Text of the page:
While the government tends to over regulate the small business owner they turn a blind eye to the corporate giant’s who step all over the smaller competitors. These retail giants rob consumers of choices by forcing producers to cut corners and streamline production at the cost of quality and variety. Consumer’s are trained to think cheaper is better and quality is a luxury that can’t be afforded by the average family. Consumers are challenged with marketing, packaging, and display tricks that are designed to make it impossible for the best deal to be found. All of these tactics hurt not only the consumer of goods but make it next to impossible for the small business owner to draw the weary consumers into their shops without the smoke and mirror tactics. When you take into consideration the way the cards are stacked against the entrepreneur who wants to try and start a business from scratch the overall view can be discouraging. Whereas other countries such as India have took steps to protect their smaller business people it appears that the green fields of America have been left to the wolves.

Understandably persons will argue that regulations are meant to protect the consumer and the health of our environment. All regulations are not bad, it is over regulating that is the problem. For example while it is helpful for health inspectors to visit the local eatery to ensure foods are being served in a safe clean environment, the equipment regulations are often so expensive to meet that mom and pop eateries are becoming a thing of the past. If a mom and pop eatery can keep foods in safe temperature zones using cheaper equipment they should be allowed to serve their food. The regulation oversteps safety and declares only the more expensive commercial grade food equipment is acceptable even though we as consumers eat daily food prepared on standard equipment. Lofty regulations squash many entrepreneurial spirits who can’t raise the money to buy high dollar commercial equipment but can produce a quality product that given the option many consumers would safely purchase and consume.

The entrepreneurial spirit of American’s has suffered many blows including overly regulated business practices, high dollar marketing schemes by larger retailers and training through repetition to the American people that cheapness is preferable to quality. Even though a highly crafted piece of furniture may last it’s purchaser a life time overwhelmingly Americans are choosing to buy cheaply made furniture that will need to be replaced many times over during their lifetime. Choosing to pay less upfront can cost more over a period of time. In countries where vegetable vendors, clothes makers, and bakers still offer their products in open air street markets there are families who pass down their skills to their children and provide for their families through their own entrepreneurial efforts. Globalization could threaten these countries entrepreneurial spirits as large retailers move in and take over if individual countries do not protect their people as India has done. On the other had perhaps the information age that has came along with globalization will give a view to us in America that will cause us to demand protection for our own entrepreneurs. One can only hope that the result of that would result in revival of the entrepreneurial spirit in America. Additionally benefits would include an enhancement of our cultural experiences with an explosion of individual enterprises popping up on every corner.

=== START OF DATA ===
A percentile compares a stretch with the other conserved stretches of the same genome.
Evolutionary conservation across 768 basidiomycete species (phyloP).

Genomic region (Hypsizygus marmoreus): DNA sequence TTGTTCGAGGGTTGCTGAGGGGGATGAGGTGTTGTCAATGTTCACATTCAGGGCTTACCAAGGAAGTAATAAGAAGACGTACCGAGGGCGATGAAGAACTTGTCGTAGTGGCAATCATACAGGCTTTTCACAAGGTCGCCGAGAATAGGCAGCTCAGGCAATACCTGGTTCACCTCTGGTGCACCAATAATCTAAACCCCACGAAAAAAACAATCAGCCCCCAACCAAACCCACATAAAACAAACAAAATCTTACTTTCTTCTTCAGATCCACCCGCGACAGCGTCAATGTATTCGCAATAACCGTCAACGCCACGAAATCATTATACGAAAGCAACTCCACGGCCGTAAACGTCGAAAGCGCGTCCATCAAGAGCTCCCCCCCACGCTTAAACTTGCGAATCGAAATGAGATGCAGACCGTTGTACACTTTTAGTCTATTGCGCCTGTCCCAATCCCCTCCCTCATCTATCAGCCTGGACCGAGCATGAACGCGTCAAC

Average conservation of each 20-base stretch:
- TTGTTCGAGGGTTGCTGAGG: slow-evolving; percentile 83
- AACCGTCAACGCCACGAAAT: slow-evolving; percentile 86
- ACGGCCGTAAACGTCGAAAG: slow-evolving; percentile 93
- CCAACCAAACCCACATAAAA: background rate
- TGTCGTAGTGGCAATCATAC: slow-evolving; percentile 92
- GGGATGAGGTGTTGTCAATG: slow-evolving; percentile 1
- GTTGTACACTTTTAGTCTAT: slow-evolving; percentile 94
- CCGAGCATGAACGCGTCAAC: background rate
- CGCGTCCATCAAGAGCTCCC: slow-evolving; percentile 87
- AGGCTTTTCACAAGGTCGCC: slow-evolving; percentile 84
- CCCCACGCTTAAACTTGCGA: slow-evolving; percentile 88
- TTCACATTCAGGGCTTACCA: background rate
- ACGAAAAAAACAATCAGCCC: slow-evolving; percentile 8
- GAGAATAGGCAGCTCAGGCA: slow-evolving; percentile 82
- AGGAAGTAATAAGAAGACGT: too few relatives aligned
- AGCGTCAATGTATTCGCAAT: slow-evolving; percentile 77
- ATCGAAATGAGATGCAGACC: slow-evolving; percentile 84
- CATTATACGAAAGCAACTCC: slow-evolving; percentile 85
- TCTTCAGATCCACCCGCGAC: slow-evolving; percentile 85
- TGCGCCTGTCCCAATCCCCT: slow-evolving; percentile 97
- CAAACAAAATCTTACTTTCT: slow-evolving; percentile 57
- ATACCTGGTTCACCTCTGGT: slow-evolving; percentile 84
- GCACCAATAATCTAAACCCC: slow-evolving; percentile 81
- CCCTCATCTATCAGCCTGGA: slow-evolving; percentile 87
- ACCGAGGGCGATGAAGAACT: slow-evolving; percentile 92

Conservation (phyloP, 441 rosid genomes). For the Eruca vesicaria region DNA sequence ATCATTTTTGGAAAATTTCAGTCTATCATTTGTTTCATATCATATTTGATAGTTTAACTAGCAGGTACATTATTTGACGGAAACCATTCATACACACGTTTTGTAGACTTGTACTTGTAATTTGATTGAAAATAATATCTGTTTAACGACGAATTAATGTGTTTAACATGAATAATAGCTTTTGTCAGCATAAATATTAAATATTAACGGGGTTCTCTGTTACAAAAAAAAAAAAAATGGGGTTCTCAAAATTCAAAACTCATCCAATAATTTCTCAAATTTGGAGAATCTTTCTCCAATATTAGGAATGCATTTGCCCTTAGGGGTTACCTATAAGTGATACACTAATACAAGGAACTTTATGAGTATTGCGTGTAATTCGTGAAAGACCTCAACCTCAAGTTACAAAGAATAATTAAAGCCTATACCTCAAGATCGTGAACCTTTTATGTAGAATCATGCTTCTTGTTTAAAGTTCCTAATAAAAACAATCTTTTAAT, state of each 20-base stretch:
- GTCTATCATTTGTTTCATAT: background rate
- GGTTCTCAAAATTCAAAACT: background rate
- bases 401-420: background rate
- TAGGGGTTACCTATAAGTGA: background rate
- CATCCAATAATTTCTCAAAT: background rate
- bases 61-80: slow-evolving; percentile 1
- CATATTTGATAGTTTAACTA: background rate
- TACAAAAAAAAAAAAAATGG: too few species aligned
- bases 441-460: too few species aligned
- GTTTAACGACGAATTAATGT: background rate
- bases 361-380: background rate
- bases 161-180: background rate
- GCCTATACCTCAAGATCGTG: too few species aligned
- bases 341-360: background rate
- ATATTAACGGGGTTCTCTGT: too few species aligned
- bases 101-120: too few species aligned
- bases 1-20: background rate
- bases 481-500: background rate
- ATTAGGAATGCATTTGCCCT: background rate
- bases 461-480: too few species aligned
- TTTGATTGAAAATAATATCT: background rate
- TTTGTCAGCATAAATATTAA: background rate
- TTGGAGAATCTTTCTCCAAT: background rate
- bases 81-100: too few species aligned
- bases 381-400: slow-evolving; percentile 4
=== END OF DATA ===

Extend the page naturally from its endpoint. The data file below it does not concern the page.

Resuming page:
Factors to Consider – Organizing House Spaces for Small Business Entrepreneur Owners

There has been an increased number of home-based small business emerging everywhere through out the United States.

This is the generation X and Y; entrepreneurs are what everyone hears and know.

Average houses might have 5 rooms, a finished basement and a garage.

Small business entrepreneur owners are facing a problem with the space in the house and how to organize that to provide them with what they need for running the business successfully.

In general, those who operate home-based enterprises, make extra space by converting basements, guest bedrooms or attics into offices and garages into warehouses. In that case they keep the space simple and eliminate traffic to that area, pets interference or house birds.

Most likely entrepreneurs stick with items that are critical or highly useful, rather than stylish or decorative. And in some cases, they invest in compact technology-laptops, wireless printer-scanner hybrids and other devices that take up minimal space. Usually that works great.

There are several factors to consider when establishing a home office. The set up should help you with your productivity, keep the business organized and clutter-free. Avoid having a small refrigerator in the office, that will be a great distraction. If you have a TV set int that room don’t put it on for day time television. These items may be under your control, then you have to look at the external factors that could be a big distractions in your day.

After observing them for a little and based on your neighbors daily routine and behavior, you should determine which room in the house is a the best choice.